She noted many individuals in the expansion population have health problems “related to smoking.”

However, some lawmakers objected.

“I’m deeply concerned that this will lead to spending less on the many, many myriad of problems with tobacco,” said Sen. Julia Kirt, D-Oklahoma City.

“I think that we don’t need the TSET money for Medicaid expansion, that we can find that money from other places,” said Sen. Greg McCortney, R-Ada.

But David said the experience of other states shows why lawmakers should be proactive and address Medicaid’s looming costs, particularly with potential expansion on the near horizon.

“Trying to look at it realistically and looking at it historically on what’s happened to other states, they’ve underestimated the population that’s come in. They’ve underestimated the number of people that jump off the exchange that are now eligible or would be eligible for the free health care,” David said. “So those numbers will continue to grow, and in every instance, every state has underestimated that.”

It’s estimated that 85,000 Oklahomans who could be added to Medicaid under expansion already qualify for heavily subsidized insurance policies sold on federal exchanges. Those subsidies are funded entirely by the federal government with no state match. But if those individuals are placed on Medicaid, the Oklahoma state government will have to pay part of the cost, creating a cost shift to state taxpayers.

The debate also occurs as TSET’s funding priorities have come under increased scrutiny in recent years.

From 2015 through 2017, TSET spent less on the state’s Physician Manpower Training Commission, which helps recruit doctors to rural areas, than it did combined on a program to promote smoke-free bars and the Oklahoma City Boathouse Foundation.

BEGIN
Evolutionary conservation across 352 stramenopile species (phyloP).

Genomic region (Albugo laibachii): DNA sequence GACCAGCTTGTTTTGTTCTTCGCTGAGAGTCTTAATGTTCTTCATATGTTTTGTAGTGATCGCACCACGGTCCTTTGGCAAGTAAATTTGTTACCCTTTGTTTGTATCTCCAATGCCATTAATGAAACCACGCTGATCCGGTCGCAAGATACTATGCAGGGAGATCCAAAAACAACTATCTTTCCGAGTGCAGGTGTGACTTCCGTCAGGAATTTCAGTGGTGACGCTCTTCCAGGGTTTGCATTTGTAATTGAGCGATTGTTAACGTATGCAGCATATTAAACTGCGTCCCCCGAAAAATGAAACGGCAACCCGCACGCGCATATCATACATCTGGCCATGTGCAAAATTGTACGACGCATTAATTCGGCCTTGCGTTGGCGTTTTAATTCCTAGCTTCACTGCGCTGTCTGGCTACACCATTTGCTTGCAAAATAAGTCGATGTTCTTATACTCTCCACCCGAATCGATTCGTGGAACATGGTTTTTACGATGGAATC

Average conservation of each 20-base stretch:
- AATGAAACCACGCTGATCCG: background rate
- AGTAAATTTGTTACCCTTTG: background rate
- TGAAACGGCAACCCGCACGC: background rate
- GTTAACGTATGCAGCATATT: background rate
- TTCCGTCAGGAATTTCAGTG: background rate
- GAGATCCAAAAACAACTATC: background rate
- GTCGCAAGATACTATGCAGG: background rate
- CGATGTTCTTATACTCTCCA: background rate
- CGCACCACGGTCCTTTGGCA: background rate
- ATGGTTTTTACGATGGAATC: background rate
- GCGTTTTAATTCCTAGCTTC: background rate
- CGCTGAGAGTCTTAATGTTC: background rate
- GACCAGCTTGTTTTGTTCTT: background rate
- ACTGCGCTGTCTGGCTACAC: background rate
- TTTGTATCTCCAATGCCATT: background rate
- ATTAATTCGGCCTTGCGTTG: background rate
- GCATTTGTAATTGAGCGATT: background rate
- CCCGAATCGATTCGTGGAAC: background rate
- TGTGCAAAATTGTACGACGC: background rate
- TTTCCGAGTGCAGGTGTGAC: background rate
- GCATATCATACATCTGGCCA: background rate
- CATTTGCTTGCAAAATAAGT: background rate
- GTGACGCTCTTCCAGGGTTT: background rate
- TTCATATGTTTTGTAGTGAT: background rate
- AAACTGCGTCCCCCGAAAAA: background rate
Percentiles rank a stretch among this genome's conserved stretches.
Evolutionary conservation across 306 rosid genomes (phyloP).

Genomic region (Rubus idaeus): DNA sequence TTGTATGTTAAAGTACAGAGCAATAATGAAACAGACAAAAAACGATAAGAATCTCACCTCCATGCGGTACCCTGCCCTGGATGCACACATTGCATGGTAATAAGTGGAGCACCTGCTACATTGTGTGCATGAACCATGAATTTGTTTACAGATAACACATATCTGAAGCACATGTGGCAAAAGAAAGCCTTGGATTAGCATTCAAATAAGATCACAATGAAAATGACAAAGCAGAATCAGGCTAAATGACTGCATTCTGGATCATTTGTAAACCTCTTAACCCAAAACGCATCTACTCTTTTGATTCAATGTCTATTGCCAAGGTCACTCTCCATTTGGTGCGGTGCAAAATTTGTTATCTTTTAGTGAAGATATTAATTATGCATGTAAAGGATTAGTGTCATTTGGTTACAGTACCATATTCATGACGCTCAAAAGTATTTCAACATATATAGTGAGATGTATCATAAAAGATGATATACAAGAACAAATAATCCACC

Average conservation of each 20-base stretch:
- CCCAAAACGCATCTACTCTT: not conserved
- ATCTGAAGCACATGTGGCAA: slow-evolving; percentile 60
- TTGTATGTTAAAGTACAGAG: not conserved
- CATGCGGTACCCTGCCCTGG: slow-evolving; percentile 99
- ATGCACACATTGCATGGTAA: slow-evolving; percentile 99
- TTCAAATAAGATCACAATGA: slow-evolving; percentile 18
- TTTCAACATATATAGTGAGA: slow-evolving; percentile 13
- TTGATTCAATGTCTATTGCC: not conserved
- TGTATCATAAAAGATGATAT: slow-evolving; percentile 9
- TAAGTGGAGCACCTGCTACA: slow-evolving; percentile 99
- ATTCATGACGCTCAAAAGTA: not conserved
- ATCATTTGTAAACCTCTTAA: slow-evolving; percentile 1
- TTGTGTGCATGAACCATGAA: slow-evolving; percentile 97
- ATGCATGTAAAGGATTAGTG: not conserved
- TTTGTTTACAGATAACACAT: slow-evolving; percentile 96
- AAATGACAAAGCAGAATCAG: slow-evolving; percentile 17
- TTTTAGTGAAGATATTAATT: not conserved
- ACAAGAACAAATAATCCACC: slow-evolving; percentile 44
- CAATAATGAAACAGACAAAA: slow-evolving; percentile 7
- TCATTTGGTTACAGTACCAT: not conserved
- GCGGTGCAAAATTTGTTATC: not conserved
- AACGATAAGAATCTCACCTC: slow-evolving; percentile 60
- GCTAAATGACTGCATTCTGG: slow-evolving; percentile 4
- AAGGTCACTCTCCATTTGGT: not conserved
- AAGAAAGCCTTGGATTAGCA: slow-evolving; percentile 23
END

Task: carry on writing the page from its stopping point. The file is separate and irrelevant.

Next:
Between the 2014 and 2019 budget years, TSET also paid at least $1.6 million to ChangeLab Solutions, a California-based entity that has declared “the most powerful risk factors in health are laws and policies that have perpetuated the legacy of racism, discrimination, and segregation throughout our nation’s history.”

Even those opposed to SJR 27 acknowledged the problems with TSET’s practices.

“Maybe it does need to work better,” McCortney said. “I definitely have questions about the way the money is currently spent.”

Sen. Julie Daniels, R-Bartlesville, was among those who supported the bill, noting the measure could be used to cover the cost of the existing Medicaid program even if expansion does not occur. She also pointed out that even if SJR 27 is approved by voters, TSET’s funding “will continue to grow, just at a slightly lower level.”

“I think this is very much maximizing the use of these funds for the benefit of Oklahoma,” Daniels said.

David urged lawmakers to support the measure to reduce state budget instability.

“Doing it this way gives us that budget certainty of every year we know that we will be receiving an approximate amount—approximately $35 million to $45 million,” David said.

SJR 27 passed the Senate Rules Committee on a party-line vote of 9-2 with Democrats in opposition.

Director, Center for Independent Journalism